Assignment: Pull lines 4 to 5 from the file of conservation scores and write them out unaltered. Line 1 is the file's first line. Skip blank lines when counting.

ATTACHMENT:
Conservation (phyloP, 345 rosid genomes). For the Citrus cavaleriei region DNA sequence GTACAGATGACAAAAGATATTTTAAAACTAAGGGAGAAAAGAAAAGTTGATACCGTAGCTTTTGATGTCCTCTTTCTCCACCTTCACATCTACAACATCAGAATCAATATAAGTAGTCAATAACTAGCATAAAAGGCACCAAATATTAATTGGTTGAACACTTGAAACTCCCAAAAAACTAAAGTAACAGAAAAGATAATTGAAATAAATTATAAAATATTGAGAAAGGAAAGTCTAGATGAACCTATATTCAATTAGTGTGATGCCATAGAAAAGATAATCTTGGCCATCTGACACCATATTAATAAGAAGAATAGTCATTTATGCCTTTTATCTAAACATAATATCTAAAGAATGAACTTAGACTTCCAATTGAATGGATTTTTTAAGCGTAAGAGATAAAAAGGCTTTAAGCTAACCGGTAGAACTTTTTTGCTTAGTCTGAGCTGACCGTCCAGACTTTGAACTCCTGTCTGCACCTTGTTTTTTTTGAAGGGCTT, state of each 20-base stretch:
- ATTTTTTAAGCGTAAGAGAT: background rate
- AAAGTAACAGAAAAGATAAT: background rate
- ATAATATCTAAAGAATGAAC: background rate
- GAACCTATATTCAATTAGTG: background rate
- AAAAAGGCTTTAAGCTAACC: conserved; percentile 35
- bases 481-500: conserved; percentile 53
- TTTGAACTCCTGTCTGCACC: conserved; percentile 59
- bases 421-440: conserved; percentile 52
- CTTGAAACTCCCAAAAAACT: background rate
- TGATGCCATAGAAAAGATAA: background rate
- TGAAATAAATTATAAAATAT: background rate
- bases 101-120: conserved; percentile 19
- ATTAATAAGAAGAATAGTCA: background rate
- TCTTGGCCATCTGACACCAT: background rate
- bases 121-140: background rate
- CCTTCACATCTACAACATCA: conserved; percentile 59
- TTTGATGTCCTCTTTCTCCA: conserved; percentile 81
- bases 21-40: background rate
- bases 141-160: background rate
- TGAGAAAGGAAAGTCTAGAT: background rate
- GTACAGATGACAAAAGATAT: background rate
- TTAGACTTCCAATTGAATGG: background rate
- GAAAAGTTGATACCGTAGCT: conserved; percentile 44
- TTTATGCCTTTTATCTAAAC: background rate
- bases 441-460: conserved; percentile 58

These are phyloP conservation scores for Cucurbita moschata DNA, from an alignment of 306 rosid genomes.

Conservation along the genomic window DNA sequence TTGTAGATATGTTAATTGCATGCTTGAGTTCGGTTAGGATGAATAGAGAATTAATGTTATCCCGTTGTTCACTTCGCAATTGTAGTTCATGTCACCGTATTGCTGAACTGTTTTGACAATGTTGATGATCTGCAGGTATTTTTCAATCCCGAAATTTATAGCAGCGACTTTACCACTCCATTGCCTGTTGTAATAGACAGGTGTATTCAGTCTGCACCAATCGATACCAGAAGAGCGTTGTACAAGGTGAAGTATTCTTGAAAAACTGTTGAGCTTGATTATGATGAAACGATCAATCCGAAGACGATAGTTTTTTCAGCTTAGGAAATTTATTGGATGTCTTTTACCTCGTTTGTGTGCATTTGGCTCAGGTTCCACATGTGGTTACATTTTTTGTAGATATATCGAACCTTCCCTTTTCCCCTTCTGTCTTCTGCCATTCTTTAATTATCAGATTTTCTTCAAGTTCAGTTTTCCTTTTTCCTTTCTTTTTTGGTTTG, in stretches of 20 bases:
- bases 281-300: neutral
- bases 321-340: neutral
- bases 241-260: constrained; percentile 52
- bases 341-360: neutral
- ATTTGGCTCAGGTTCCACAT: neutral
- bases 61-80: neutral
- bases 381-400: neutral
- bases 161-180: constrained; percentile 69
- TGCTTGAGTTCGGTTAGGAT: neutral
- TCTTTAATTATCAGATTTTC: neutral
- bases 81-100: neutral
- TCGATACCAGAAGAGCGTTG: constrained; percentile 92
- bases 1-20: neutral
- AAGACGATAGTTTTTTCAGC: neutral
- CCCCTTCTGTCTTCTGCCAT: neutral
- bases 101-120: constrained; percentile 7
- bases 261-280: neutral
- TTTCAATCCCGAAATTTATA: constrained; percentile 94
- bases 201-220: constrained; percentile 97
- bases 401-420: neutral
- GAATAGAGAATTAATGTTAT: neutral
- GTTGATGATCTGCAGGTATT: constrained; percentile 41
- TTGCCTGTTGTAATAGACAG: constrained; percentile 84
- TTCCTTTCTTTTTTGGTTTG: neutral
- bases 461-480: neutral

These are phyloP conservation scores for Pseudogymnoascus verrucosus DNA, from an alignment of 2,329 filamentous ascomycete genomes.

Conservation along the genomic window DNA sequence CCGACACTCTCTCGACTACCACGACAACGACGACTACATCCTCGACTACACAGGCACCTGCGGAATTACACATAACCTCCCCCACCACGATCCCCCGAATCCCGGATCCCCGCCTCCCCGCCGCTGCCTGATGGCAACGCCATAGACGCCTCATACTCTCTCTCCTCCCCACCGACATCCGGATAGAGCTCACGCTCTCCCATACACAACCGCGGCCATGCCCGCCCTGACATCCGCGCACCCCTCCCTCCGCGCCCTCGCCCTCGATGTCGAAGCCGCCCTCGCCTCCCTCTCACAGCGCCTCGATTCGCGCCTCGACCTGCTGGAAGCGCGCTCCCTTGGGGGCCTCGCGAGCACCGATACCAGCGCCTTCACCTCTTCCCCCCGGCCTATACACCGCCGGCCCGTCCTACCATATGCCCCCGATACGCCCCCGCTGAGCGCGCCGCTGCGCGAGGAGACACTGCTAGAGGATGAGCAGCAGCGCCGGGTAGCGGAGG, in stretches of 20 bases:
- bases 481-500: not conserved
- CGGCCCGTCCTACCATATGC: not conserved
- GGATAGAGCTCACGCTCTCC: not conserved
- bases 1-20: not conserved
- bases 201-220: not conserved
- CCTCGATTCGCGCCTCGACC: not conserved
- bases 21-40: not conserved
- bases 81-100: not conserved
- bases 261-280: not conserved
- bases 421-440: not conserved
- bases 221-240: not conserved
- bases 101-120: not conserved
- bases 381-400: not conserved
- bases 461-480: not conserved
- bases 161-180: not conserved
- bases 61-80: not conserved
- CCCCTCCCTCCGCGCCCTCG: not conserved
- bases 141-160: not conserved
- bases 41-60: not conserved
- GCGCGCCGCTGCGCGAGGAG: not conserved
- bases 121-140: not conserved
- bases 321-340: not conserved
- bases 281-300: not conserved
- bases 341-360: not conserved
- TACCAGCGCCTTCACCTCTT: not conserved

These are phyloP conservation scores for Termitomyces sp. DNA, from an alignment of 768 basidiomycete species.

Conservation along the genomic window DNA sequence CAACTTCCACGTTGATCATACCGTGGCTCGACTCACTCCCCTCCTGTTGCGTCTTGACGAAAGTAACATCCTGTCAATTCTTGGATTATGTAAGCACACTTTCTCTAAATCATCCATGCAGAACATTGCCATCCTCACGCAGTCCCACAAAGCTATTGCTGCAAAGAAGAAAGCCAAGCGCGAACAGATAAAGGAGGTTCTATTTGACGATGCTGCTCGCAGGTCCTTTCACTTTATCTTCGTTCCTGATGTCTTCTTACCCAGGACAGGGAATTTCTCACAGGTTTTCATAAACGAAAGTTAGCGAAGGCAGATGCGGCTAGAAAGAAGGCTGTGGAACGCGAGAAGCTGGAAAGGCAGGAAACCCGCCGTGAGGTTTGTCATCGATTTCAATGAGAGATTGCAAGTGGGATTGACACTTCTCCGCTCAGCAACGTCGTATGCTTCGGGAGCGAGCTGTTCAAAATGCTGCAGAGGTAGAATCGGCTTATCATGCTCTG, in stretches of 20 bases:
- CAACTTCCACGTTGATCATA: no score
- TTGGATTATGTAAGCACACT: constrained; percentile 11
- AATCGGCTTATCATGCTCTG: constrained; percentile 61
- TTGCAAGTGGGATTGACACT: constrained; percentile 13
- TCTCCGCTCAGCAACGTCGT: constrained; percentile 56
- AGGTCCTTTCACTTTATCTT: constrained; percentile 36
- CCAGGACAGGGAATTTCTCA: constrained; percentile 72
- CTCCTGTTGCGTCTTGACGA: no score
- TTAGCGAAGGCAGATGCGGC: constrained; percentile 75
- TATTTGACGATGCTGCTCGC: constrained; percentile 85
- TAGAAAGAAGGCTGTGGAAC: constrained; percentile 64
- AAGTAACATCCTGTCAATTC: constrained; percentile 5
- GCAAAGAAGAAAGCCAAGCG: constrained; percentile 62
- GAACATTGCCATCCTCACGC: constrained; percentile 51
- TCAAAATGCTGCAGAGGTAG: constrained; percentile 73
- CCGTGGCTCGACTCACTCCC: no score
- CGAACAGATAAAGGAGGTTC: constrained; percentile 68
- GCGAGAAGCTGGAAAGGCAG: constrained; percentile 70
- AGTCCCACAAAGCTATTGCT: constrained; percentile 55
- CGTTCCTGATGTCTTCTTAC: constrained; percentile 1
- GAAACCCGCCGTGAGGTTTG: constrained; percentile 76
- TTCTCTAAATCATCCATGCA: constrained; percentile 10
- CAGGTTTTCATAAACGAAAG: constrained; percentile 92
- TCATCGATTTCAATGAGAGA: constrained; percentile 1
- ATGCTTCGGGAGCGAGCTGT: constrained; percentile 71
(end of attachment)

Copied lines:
- ATAATATCTAAAGAATGAAC: background rate
- GAACCTATATTCAATTAGTG: background rate